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Sunday, 25 October 2020

'Magic Eye' rides again ?

'Magic Eye' rides again ?

More views of - or before - Cambridge Film Festival 2019 (17 to 24 October)
(Click here to go directly to the Festival web-site)

26 October

'Magic Eye' rides again ?





Unless stated otherwise, all films reviewed were screened at Festival Central (Arts Picturehouse, Cambridge)

Sunday, 18 October 2020

#UCFF's reactions, by Tweet, to I Am Greta (2020)

#UCFF's reactions, by Tweet, to I Am Greta (2020)

More views of - or before - Cambridge Film Festival 2019 (17 to 24 October)
(Click here to go directly to the Festival web-site)

18 October

#UCFF's reactions, by Tweet, to I Am Greta (2020)









Postlude :








Unless stated otherwise, all films reviewed were screened at Festival Central (Arts Picturehouse, Cambridge)

Wednesday, 14 October 2020

The Lies and The Mockery : The Cheaters (1930) at BFI London Film Festival

This is a first-blush response (work in progress) to The Cheaters (1930), streamed during London Film Festival 2020, on BFI Player

More views of - or before - Cambridge Film Festival 2019 (17 to 24 October)
(Click here to go directly to the Festival web-site)

14 October

This is a first-blush response (work in progress) to The Cheaters (1930),
streamed during London Film Festival 2020, in a new digital restoration, on BFI Player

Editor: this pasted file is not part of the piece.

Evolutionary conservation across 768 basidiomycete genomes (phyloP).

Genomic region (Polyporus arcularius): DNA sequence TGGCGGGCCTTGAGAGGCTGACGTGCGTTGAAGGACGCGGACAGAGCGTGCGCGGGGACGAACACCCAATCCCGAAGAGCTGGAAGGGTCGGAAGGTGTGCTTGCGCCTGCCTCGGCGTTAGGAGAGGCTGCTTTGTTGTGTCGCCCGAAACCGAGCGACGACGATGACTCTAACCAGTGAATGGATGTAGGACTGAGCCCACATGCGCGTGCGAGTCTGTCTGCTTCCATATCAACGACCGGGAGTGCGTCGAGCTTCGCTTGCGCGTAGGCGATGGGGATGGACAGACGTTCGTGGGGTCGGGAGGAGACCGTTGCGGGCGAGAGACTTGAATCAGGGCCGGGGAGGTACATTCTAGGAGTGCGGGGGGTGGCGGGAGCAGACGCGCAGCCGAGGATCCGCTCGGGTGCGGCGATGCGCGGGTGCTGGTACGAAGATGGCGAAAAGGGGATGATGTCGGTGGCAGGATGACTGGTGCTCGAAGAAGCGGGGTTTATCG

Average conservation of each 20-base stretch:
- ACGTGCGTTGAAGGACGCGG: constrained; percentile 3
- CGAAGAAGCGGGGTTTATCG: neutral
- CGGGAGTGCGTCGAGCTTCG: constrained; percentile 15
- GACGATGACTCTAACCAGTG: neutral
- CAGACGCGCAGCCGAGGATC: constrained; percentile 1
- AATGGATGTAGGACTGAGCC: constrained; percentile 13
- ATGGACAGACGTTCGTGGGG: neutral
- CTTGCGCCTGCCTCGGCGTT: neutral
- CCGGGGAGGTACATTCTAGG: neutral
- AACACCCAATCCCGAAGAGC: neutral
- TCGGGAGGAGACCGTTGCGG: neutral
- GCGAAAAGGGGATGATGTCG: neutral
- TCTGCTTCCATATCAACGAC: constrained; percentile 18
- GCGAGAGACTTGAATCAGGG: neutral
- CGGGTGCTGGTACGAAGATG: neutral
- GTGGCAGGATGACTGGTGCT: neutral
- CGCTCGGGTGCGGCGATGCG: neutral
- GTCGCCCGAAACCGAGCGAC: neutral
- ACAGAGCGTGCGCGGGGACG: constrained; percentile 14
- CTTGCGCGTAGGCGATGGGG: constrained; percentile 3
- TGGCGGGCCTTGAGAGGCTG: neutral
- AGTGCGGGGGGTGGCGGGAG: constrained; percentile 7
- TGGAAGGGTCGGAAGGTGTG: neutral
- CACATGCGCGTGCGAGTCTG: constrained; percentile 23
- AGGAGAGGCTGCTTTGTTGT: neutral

[...]



In common with not being able to fathom what those who commit deeds in Chess of The Wind (1976) meant them, even if their plans proceeded uninterrupted, to achieve, The Cheaters (1930) left one wondering what could have benefited Richard Marsh in what he last required Paula to do. (To some, this will not matter, but, when the real unfolding of the escapade with 'Lady Worth' was visible a mile off*, one cannot even look back and say what Marsh envisaged, if his intentions had been fulfilled.)

Apparently (?), Paula's meeting Lee Travers at Hotel Plaza had been accidental, rather than plotted**, but why did it matter to Marsh to have her do one last job, when everything suggested that anyone could have attempted it, and what was its purpose*** that would actually have make it 'the last job', not, as for Prospero and Ariel, just some further postponement ? :

At any rate, if Marsh previously resembles Prospero (with Paula as much his Ariel as his Miranda ?), he becomes a more fallible figure, and blesses a union by breaking his staft, and drowning his book, in the form of his own person.


Hast thou, which art but air, a touch, a feeling
Of their afflictions, and shall not myself,
One of their kind, that relish all as sharply,
Passion as they, be kindlier moved than thou art ?

The Tempest, Act V, Scene 1


It is, in a way, better to try to take a broader sweep, in that the dialogue (i.e. the inter-titles, if lip-reading is not a strength) had already - after Paula returns to Marsh 'empty handed' - caused her to reflect on what she had been doing and then both of them on what they think that life is about :

Sometimes, Daddy, I wonder if it's all worthwhile

It was therefore an indication to us, in turn, to reflect on the moving tableau with which the film opened, which, although the account that it gave of The Fates (Clotho, Lachesis and Atropos) was not exactly orthodox, is being invoked when Marsh summons Travers, both in what he tells him and in what happens next. Life, and Marsh's fate, is seen to be beyond his control, except Travers generally has been seen to have no compunction about disputing others' motives (we may imagine how he treated Manion), and, learning what he does from Marsh, can benefit from it and yet is not lacking reasons to denounce Marsh.